Manitoba is about to have the dubious distinction of offering the lowest minimum wage in Canada.
The province will claim the title in October, after Saskatchewan Premier Scott Moe announced on Tuesday his province will boost its minimum wage — currently the country’s lowest — from $11.81 an hour to $13 an hour this fall.
It’s part of a plan Moe’s Saskatchewan Party government says will gradually get the province’s workers to a minimum wage of $15 an hour by October 2024.
Saskatchewan has previously tied minimum wage increases to a formula based on the inflation rate. The province will temporarily divert from that formula to speed up its hikes.
Manitoba follows its own formula, informed by cost of living increases. As a result, the province will raise its minimum wage in October from $11.95 an hour to $12.35 — a 40-cent increase, but one that will still leave Manitoba with the lowest wage in Canada.
“That’s an embarrassment,” Manitoba Federation of Labour president Kevin Rebeck said in a statement.
“And if Premier Heather Stefanson was concerned about the struggles facing low-wage workers in our province, she would be embarrassed too.”
New Brunswick’s minimum wage was dead last in Canada, until the province announced a plan late in 2021 to increase wages its labour minister called “downright embarrassing.” That province boosted the wage by $1 in April of this year, bringing it to $12.75, and is planning another $1 per hour increase in October.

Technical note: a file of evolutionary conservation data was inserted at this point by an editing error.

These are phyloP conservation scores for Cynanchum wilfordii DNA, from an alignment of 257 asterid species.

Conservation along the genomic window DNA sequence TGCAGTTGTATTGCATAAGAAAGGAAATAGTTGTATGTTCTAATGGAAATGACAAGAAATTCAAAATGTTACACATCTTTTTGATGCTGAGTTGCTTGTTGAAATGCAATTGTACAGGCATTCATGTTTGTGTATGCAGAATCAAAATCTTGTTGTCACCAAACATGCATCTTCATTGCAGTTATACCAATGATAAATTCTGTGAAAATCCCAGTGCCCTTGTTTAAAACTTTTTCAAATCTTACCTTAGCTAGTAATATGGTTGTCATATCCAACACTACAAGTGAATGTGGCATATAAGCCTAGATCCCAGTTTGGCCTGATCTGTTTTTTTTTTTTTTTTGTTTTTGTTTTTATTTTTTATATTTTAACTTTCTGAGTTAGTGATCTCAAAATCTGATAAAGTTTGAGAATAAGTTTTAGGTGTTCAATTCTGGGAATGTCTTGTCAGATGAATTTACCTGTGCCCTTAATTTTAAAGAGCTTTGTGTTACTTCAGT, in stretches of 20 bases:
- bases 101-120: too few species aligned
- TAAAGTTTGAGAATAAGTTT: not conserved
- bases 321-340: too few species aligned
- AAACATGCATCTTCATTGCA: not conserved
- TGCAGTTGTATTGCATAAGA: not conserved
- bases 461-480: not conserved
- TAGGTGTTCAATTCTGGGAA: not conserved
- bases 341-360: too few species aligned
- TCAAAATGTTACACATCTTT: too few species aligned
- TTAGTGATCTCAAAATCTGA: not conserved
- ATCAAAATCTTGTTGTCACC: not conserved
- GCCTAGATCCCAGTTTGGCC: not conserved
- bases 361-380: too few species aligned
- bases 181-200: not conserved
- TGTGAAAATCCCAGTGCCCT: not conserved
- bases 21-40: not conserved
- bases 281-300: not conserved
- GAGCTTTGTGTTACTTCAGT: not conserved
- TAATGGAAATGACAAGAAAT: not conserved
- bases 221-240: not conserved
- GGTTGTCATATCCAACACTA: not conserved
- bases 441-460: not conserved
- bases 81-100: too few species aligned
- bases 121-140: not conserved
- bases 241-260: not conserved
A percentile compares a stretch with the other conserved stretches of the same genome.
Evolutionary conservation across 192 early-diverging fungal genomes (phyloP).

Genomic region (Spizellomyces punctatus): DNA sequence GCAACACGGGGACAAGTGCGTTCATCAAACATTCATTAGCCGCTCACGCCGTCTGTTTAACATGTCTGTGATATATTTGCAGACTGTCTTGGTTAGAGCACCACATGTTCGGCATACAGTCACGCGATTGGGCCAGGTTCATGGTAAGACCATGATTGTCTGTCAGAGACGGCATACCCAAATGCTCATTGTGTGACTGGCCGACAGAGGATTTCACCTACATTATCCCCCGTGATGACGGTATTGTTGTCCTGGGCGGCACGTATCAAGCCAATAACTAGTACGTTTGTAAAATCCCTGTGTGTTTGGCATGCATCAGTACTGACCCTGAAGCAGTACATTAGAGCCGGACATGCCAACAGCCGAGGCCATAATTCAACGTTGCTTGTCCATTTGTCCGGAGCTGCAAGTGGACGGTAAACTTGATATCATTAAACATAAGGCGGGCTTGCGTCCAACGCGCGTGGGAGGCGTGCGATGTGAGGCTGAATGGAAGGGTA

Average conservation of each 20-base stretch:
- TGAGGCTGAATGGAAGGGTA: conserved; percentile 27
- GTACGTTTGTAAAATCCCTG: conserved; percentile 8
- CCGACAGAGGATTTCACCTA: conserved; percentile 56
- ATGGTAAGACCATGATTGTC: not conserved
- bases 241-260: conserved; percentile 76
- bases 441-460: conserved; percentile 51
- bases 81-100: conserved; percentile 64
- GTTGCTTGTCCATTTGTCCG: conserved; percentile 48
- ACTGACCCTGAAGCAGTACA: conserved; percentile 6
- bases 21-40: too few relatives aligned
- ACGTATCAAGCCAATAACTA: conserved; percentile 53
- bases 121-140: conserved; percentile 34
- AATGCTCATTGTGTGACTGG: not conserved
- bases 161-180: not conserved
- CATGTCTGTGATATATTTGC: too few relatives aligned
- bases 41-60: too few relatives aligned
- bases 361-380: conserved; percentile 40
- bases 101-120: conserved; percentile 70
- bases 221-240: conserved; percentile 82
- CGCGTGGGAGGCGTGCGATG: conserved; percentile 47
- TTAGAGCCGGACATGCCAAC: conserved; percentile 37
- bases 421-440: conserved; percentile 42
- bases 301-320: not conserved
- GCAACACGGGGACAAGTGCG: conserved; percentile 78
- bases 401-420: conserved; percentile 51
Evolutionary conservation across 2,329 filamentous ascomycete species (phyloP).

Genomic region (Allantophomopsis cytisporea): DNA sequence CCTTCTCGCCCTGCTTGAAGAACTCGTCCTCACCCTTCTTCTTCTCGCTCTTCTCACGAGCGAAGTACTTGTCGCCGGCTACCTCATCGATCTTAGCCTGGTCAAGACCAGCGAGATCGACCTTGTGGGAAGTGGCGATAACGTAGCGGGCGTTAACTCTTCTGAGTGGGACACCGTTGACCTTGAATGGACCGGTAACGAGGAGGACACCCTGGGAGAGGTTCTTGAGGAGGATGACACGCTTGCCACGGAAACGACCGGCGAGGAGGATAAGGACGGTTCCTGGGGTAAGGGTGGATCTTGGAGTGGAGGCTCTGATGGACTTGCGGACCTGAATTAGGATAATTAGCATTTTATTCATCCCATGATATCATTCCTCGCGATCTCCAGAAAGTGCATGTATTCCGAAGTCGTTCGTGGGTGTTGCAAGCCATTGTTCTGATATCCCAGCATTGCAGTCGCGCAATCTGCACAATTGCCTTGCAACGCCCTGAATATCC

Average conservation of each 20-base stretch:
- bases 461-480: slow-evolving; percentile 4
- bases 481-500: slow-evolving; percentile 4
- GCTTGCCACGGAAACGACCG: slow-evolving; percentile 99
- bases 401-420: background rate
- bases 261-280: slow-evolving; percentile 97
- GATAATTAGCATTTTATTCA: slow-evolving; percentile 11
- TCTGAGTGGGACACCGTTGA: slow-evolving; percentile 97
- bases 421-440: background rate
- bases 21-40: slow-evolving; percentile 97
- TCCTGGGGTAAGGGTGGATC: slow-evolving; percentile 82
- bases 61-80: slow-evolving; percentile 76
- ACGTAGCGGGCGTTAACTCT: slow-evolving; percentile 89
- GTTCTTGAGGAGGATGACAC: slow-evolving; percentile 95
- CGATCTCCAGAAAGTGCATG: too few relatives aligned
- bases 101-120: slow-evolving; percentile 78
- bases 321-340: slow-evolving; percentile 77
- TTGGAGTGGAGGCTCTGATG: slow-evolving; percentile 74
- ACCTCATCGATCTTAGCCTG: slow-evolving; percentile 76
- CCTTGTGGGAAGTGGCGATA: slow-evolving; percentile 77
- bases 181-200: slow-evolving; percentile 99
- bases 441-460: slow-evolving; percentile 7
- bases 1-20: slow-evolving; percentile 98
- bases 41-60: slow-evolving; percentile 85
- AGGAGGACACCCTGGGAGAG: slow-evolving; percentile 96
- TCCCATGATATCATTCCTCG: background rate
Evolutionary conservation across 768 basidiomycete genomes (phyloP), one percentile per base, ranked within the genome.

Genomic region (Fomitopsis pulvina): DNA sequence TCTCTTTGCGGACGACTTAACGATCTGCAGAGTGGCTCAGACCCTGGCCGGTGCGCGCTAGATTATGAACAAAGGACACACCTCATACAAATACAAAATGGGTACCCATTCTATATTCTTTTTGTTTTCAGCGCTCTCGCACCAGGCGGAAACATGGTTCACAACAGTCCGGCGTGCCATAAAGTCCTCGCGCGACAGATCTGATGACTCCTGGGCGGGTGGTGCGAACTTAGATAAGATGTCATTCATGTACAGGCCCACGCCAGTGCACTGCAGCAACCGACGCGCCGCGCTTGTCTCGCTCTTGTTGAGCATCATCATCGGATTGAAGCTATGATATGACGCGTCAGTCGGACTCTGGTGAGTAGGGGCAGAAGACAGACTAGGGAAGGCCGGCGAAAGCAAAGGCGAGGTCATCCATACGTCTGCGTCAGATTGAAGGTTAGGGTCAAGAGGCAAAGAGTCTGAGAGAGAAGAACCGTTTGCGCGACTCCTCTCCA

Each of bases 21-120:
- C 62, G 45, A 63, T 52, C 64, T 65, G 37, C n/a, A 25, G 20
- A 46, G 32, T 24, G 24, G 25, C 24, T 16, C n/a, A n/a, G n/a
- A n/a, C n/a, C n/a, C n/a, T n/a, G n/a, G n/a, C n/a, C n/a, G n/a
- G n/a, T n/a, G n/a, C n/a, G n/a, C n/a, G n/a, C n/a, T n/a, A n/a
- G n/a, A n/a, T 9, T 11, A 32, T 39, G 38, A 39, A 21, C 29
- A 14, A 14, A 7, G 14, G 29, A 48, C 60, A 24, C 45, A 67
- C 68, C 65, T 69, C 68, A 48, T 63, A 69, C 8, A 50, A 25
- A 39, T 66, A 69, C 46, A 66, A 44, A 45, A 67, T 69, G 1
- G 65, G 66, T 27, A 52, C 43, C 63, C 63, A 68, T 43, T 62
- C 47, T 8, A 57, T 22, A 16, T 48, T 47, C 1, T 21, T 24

Rebeck accused Manitoba’s government of leaving thousands of minimum wage earners in poverty, as families grapple with rising costs for everything from food to fuel.
“These increased costs hit low-wage workers particularly hard,” he said.
Manitoba workers deserve better than a wage that is “dead last in the country,” he said, calling for the province to “take immediate steps to make Manitoba’s minimum wage a living wage.”
NDP Leader Wab Kinew has also previously called on the Progressive Conservative government to introduce a living wage.
“Manitobans work hard to provide for their families and build up our economy — they deserve better than last place,” he said.
“No one working full time should live in poverty. The PCs need to pay Manitobans a living wage and help families get ahead.”
In question period last month, Labour Minister Reg Helwer said Manitoba has removed the politics from minimum wage increases by relying on a predetermined formula.
He accused former NDP governments of twice raising the minimum wage before an election to earn political points.
Indexing the minimum wage to inflation “provides cost predictability for employers and ensures the wage’s purchasing power is maintained,” a spokesperson for Helwer wrote in an email Tuesday.
The province consults regularly with employer and employee groups and associations on the wage, the spokesperson said, and “monitors minimum wage levels across the country to ensure Manitoba’s minimum is appropriate and sufficient.”
View original article here Source